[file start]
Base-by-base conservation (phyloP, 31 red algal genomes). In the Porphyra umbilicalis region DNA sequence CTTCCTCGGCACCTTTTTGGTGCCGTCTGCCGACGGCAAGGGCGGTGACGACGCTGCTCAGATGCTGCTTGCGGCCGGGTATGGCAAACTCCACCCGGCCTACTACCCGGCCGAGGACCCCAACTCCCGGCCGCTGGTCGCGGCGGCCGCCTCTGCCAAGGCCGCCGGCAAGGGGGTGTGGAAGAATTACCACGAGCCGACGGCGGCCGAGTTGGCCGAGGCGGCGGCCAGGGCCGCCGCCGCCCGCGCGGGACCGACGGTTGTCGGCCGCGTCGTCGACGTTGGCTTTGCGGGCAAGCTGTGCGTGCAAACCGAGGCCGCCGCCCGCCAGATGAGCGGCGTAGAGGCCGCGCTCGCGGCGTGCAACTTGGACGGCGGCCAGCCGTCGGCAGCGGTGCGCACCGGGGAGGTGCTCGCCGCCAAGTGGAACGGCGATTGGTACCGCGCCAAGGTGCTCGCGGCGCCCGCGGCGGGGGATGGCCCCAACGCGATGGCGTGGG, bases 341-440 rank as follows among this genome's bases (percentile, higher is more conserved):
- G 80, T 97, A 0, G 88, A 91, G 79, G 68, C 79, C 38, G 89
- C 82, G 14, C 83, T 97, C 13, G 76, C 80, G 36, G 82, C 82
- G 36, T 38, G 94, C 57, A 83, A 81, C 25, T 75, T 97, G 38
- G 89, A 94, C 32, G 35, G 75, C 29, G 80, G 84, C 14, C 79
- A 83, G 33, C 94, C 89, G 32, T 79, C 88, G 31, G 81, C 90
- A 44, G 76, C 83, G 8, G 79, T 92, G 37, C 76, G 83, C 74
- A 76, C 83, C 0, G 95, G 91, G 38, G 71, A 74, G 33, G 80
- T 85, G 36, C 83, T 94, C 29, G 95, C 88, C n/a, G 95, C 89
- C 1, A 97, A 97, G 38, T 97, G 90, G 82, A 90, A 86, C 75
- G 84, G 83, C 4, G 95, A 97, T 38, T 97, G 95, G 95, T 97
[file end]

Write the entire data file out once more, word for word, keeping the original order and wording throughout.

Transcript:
Base-by-base conservation (phyloP, 31 red algal genomes). In the Porphyra umbilicalis region DNA sequence CTTCCTCGGCACCTTTTTGGTGCCGTCTGCCGACGGCAAGGGCGGTGACGACGCTGCTCAGATGCTGCTTGCGGCCGGGTATGGCAAACTCCACCCGGCCTACTACCCGGCCGAGGACCCCAACTCCCGGCCGCTGGTCGCGGCGGCCGCCTCTGCCAAGGCCGCCGGCAAGGGGGTGTGGAAGAATTACCACGAGCCGACGGCGGCCGAGTTGGCCGAGGCGGCGGCCAGGGCCGCCGCCGCCCGCGCGGGACCGACGGTTGTCGGCCGCGTCGTCGACGTTGGCTTTGCGGGCAAGCTGTGCGTGCAAACCGAGGCCGCCGCCCGCCAGATGAGCGGCGTAGAGGCCGCGCTCGCGGCGTGCAACTTGGACGGCGGCCAGCCGTCGGCAGCGGTGCGCACCGGGGAGGTGCTCGCCGCCAAGTGGAACGGCGATTGGTACCGCGCCAAGGTGCTCGCGGCGCCCGCGGCGGGGGATGGCCCCAACGCGATGGCGTGGG, bases 341-440 rank as follows among this genome's bases (percentile, higher is more conserved):
- G 80, T 97, A 0, G 88, A 91, G 79, G 68, C 79, C 38, G 89
- C 82, G 14, C 83, T 97, C 13, G 76, C 80, G 36, G 82, C 82
- G 36, T 38, G 94, C 57, A 83, A 81, C 25, T 75, T 97, G 38
- G 89, A 94, C 32, G 35, G 75, C 29, G 80, G 84, C 14, C 79
- A 83, G 33, C 94, C 89, G 32, T 79, C 88, G 31, G 81, C 90
- A 44, G 76, C 83, G 8, G 79, T 92, G 37, C 76, G 83, C 74
- A 76, C 83, C 0, G 95, G 91, G 38, G 71, A 74, G 33, G 80
- T 85, G 36, C 83, T 94, C 29, G 95, C 88, C n/a, G 95, C 89
- C 1, A 97, A 97, G 38, T 97, G 90, G 82, A 90, A 86, C 75
- G 84, G 83, C 4, G 95, A 97, T 38, T 97, G 95, G 95, T 97